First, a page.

Stepping onto the Museum of Modern Art’s third floor, museum-goers are now greeted with a gaping monster mouth with elongated fangs that leads into a hall painted with vertical black and white stripes. There’s no choice—you have to enter this scary hallway to get to MoMA’s Tim Burton exhibit, which launched November 22, 09.
The exhibit of over 700 rarely or never-before-seen drawings, paintings, photos, moving image works, storyboards, and puppets explores the full range of Burton’s creative work from childhood to his more recent work. Fans of Burton won’t be disappointed. Unforgettable films like Edward Scissorhands (1990), The Nightmare Before Christmas (1993), and Beetlejuice (1988) are analysed alongside as his lesser-known works, like Stainboy (2000).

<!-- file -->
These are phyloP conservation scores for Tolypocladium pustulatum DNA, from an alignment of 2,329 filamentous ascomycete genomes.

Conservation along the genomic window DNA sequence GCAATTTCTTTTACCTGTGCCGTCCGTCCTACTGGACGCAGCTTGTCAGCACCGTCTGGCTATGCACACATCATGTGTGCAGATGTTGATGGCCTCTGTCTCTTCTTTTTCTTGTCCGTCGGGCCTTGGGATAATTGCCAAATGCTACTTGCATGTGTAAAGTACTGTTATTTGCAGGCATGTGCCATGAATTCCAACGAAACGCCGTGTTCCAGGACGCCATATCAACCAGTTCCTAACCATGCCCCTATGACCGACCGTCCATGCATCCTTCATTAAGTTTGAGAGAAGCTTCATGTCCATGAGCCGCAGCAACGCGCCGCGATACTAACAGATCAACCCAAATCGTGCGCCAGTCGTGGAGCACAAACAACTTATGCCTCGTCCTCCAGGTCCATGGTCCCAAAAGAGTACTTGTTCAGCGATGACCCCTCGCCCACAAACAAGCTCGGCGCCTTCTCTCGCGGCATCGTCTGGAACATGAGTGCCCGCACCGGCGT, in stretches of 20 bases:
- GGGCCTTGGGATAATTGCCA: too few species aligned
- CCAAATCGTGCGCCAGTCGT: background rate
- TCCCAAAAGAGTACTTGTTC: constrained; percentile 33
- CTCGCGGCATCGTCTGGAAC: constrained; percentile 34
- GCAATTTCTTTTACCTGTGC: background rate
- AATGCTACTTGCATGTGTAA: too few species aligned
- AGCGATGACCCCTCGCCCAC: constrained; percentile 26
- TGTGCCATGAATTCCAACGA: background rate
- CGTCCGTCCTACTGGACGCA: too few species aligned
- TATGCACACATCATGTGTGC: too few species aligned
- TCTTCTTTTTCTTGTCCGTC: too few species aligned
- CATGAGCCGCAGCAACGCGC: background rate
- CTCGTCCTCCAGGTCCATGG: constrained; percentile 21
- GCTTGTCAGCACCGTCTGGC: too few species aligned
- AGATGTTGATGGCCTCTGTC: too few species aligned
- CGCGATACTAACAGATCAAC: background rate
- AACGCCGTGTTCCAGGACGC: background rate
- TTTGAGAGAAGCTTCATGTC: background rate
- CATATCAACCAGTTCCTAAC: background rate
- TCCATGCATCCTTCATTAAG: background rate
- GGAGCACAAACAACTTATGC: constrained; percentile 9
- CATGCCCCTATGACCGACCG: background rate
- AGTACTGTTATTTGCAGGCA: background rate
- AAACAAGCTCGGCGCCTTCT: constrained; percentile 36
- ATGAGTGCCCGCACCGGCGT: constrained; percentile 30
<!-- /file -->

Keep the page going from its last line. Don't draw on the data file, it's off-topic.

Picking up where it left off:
Viewers will get a sense of what Pop Surrealism means to Burton. Burton gained notoriety in the film world for his dark and honest approach to storytelling. The gallery exhibition is accompanied by a complete retrospective of Burton’s theatrical features and shorts, as well as a lavishly illustrated publication.
Curator Ron Magliozzi had an “Aha!” moment while watching a special screening of Charlie and the Chocolate Factory in July 2005. The idea came to him: Tim Burton—we should be presenting Tim Burton at the museum! With the help of his colleagues in the museum’s film department, a collection of Burton’s previous work was amassed to form the exhibit.
The Tim Burton exhibit will run at the MoMA between November 22, 2009 until April 26, 2010. After that, it will move to the Australian Centre for the Moving Image in Melbourne, Australia (June 24 to October 10, 2010). The exhibit comes to The Bell Lightbox in Toronto, Canada next November.